The second post could have been renamed “Will the Climate Act cause a blackout” because the issues raised are directly applicable to the New York net-zero transition. Schussler sums up the challenge:
Replacing conventional synchronous generating resources, which have been the foundation of the power system, with asynchronous intermittent resources will degrade the reliability of the grid and contribute to blackout risk. The power system is the largest, most complicated wonderful machine ever made. At any given time, it must deal with multiple problems and remain stable. No resources are perfect; in a large system you will regularly find numerous problems occurring across the system. Generally, a power system can handle multiple problems and continue to provide reliable service. However, when a system lacks supportive generation sources, it becomes much more likely it will not be able function reliably when problems occur.
I like his description of the cumulative effects of adding renewable resources:
Just as a pile of dry wood and flammable material can be sparked from many potential sources, or a very unhealthy person could succumb to many different threats, a weakened power system is more vulnerable to many conditions than a robust one. In this post I discussed responsibility for the Texas winter blackout. Many things went wrong that day in Texas. But often many things do go wrong – the real problem was that the Texas market did not provide incentives for standby resources. In Texas there were not enough committed resources to provide for the system load levels and potential contingencies. Texas relied on an energy market designed to favor wind and solar resources and it failed them. However, many analyses of the Texas blackout focused on the proximate conditions (problems of the sort that are common) ignoring or denying the major underlying problem.
One of the key Draft Scoping Plan emissions reduction components for buildings is electrification of the heating system using heat pumps. Schussler describes electric system issues with heat pumps as the number of heat pumps increased. The argument in favor of heat pumps is that they are more efficient producing heat because they move energy rather than create it. In his description of the technology, he states that:
Because of their behavior at colder temperatures, heat pumps are not appropriate for all parts of the country. In the north the many hours they would have to run with resistance heat makes them both environmentally irresponsible and too expensive. Natural gas is a better option.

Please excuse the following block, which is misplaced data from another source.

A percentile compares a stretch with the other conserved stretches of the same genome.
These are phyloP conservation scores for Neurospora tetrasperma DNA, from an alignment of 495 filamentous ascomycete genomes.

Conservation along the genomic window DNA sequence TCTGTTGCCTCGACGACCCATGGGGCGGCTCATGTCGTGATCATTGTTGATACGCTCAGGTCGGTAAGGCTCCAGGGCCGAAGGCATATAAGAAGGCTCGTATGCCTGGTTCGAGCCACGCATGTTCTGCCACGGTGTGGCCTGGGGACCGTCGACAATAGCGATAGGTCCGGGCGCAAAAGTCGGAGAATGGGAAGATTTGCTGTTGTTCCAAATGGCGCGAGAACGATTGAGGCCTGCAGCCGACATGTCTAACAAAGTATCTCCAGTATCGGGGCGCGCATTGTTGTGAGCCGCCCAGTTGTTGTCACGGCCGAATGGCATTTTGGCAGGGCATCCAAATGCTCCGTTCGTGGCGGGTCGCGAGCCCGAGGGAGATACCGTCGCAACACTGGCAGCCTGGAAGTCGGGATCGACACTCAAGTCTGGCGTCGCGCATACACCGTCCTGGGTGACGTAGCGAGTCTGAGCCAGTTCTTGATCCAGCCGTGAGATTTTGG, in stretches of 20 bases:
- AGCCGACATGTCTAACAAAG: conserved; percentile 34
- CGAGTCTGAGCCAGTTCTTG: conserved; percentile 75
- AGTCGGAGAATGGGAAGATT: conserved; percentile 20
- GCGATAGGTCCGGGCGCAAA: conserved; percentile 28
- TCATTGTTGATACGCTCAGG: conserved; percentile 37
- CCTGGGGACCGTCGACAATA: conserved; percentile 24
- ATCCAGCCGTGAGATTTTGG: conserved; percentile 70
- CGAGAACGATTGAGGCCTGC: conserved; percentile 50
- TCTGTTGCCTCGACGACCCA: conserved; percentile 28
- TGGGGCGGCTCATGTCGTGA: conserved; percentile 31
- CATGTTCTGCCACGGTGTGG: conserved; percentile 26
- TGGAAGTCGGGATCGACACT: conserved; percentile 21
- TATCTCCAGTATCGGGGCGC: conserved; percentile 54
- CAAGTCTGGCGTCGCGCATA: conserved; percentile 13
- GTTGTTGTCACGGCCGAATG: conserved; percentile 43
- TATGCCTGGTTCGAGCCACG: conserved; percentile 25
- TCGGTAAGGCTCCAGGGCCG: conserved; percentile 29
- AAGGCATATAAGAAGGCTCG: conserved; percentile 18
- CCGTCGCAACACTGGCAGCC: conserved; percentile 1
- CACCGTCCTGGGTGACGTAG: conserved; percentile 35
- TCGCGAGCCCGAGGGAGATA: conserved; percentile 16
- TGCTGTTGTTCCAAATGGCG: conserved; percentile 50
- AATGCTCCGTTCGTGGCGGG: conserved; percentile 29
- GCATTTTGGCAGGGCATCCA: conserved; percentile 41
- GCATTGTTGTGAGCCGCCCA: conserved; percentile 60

I think this is a fundamental problem in the Climate Act. In their zealous pursuit of zero risk, they are foisting technology upon the citizens of the state that is not appropriate. Of course, they have an answer: “In all scenarios electric heat pump space heating technologies are predominantly cold climate air source heat pumps (ASHPs) with electric backup and a significant role for ground source heat pumps (GSHPs)”. I submitted 23 pages of comments on residential heating electrification and I argued that at many locations in the state all air source heat pumps will have insufficient energy to transfer and will require resistance heat backup. The New York narrative is that they work in the Nordic countries where it is even colder so they should work in New York too. Proponents neglect to point out that the reason they work there is that the housing units are smaller and much more energy efficient.
The particular heat pump problem described by Schussler was that as more heat pumps were introduced the peak annual load shifted to the winter because during cold snaps inefficient electric resistance heating kicked in. As a result, the electric system design requirements have to change and despite warning signs that this could be a problem, the resulting change in peak load requirements affected average energy costs. He concludes this section noting that “While almost no one wanted to see it coming, once the effects hit, most everyone in the power supply chain wished they had. This was a terrible blow to rural electric cooperatives who had invested big to improve their load factor, only to find they had subsidized a worse winter load factor”. Importantly, the same thing is coming to New York and someday down the road there will be unintended consequences.
Schussler goes on to discuss how the Inflation Reduction Act will enable blackouts by its encouragement of renewable resources. I believe New Yorkers can substitute Climate Act for Inflation Reduction Act to estimate impacts in the state:
The Inflation Reduction Act seeks to decarbonize the grid. In looking at the grid, you should not make one goal a priority but should instead seek to balance competing objectives. See Balance and the Grid for a discussion of how efforts to maximize one objective without due attention to other major goals can result in a worsening condition for all goals. It seems apparent that all the “green” measures in the Inflation Reduction Act were included because independently they all seem capable of reducing carbon. I have not seen any evidence that any consideration was given to system reliability or how these measures might interact to create problems.